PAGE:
It's that time of year again when I subject my godson to a load of hoary old tunes from my youth, along with (I hope) just enough current material to keep my, uh, “street cred” intact. The task is getting increasingly challenging as the lad is on the verge of attaining his driver's license. I asked my friend if this was the year I should just give the boy an iTunes gift certificate and tell him to send me something for a change. “Absolutely not,” was the answer. “Your discs are the only music we can agree on.”
I think it's best I just interpret that statement in the most flattering sense, and soldier on. This year I looked for inspiration to veteran hit-maker (and fellow Canuck) Randy Bachman. His Saturday night radio show Vinyl Tap is a family favorite, discovered while I ferried my older daughter to her ringette games. As I play taxi driver and chaperon, it's not uncommon for the audience in the back seat to stay put once we've reached our destination, just to listen to Bachman conclude his thoughts on why a particular song is so darn good. When I heard that BTO's “Takin' Care of Business” was one of the proposed songs for a potential world record setter (most guitarists playing in one spot) I figured the best tactic for the first disc of this summer's soundtrack was to build up to this song. Here we go:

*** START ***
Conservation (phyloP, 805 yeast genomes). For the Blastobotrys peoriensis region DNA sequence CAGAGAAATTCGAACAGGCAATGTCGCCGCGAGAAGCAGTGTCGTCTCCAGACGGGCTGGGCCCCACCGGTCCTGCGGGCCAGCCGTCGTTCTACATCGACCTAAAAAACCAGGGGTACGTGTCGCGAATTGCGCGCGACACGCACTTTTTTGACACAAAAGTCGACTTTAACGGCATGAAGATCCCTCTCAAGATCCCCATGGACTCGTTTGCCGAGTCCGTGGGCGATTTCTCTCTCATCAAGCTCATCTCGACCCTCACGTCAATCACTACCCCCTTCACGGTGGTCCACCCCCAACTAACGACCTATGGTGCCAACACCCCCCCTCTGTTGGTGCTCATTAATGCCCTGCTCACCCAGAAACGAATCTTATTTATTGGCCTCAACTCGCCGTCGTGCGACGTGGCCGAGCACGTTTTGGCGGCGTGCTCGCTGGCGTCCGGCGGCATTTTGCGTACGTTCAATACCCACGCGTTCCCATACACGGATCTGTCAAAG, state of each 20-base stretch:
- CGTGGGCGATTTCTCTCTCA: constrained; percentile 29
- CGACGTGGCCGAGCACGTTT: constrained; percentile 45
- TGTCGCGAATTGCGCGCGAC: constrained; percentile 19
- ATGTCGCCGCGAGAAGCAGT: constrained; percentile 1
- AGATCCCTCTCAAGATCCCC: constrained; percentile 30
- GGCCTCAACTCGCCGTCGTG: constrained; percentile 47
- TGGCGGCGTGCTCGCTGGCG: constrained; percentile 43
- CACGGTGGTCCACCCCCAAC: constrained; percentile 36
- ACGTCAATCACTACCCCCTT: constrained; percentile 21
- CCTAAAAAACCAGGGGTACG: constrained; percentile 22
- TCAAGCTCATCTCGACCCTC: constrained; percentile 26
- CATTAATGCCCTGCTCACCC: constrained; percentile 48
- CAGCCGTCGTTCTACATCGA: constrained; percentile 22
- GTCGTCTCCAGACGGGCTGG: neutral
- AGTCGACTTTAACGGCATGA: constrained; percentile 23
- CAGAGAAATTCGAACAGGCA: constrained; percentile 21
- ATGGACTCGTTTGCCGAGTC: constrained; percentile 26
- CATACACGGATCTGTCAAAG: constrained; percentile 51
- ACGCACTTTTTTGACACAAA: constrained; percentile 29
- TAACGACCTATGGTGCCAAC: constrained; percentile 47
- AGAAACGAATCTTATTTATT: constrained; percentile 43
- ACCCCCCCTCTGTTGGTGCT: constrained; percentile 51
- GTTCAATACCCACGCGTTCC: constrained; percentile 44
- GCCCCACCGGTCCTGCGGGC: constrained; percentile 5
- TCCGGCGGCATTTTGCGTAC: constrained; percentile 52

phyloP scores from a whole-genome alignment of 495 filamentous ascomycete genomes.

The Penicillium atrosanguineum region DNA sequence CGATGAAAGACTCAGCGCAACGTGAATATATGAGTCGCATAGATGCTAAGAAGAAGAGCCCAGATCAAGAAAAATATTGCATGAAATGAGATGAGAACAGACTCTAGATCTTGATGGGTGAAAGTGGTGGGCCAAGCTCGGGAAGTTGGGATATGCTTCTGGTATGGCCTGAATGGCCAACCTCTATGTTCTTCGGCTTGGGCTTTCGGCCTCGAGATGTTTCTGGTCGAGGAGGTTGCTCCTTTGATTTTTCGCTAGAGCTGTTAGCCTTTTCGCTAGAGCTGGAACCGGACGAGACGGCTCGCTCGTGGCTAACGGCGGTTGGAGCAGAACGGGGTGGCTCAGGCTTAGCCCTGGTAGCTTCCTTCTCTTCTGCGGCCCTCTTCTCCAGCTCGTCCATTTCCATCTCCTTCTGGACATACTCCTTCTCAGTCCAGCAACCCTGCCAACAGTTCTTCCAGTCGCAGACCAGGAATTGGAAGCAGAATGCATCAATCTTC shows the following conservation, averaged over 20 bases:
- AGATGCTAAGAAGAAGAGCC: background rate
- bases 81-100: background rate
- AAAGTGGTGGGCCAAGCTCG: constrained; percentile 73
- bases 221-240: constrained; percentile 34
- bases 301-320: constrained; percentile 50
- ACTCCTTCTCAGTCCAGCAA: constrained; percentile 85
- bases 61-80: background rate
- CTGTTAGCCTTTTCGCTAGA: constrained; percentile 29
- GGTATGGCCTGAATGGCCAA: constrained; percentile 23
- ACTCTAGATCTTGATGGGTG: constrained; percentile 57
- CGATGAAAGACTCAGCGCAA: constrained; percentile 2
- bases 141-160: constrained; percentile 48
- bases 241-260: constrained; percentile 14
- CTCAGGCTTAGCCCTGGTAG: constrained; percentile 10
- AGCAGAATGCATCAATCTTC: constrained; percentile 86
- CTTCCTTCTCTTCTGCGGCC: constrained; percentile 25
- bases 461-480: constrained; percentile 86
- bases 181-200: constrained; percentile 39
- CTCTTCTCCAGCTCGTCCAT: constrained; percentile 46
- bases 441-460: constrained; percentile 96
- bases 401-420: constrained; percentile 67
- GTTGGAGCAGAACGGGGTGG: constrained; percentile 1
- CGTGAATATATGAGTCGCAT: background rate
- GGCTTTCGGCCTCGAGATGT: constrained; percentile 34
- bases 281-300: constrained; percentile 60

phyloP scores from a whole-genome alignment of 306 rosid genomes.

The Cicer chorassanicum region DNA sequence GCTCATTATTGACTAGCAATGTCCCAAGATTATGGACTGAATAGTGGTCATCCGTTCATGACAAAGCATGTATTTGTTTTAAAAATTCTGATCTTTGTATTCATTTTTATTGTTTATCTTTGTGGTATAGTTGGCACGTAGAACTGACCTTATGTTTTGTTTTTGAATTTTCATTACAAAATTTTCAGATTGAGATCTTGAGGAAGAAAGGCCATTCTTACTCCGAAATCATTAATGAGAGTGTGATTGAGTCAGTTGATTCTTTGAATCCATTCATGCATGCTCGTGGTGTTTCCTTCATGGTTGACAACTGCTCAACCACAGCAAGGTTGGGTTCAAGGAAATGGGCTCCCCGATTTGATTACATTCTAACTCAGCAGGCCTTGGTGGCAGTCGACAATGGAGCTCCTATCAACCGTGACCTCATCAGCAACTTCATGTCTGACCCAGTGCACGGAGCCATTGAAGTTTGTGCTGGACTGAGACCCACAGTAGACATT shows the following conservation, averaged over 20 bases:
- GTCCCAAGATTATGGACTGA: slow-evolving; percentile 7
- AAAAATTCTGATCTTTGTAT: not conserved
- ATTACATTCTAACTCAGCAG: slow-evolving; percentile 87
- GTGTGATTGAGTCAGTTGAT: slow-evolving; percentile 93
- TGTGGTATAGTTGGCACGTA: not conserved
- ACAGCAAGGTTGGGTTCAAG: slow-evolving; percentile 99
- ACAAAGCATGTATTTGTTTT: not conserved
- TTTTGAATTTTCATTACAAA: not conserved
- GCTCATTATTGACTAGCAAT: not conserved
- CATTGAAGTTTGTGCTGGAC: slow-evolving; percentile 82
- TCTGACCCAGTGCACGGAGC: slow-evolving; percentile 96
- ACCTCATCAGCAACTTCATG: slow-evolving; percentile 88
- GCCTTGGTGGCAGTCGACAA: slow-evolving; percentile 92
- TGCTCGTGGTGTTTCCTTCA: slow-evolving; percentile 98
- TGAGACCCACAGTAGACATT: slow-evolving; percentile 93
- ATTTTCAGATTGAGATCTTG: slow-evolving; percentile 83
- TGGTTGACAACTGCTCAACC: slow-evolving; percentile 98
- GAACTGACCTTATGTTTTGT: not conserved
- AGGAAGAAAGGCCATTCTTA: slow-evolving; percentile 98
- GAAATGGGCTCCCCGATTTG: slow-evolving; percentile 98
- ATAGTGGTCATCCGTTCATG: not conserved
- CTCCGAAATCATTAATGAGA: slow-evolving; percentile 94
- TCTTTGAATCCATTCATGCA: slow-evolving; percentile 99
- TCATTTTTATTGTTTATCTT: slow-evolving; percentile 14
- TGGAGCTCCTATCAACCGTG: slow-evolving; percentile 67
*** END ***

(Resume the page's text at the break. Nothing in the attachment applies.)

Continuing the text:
“Give The People What They Want” The Kinks - In fact the intro is (once again) kicked off with a few select bars from my ancient collection of CCM oddities, interrupted by a stylus rake that finally settles on this discombobulating anthem. I can only assume Ray Davies is being ironic, since he's never shied away from the lowest common denominator when it comes to a song's subject matter. Then again, if he ever worried whether his songs would make the Billboard 100, that's an urge he's long since lost. In either case, it's a pertinent reminder that adolescent kids will often listen to complete crap just because it's what they want (A, e).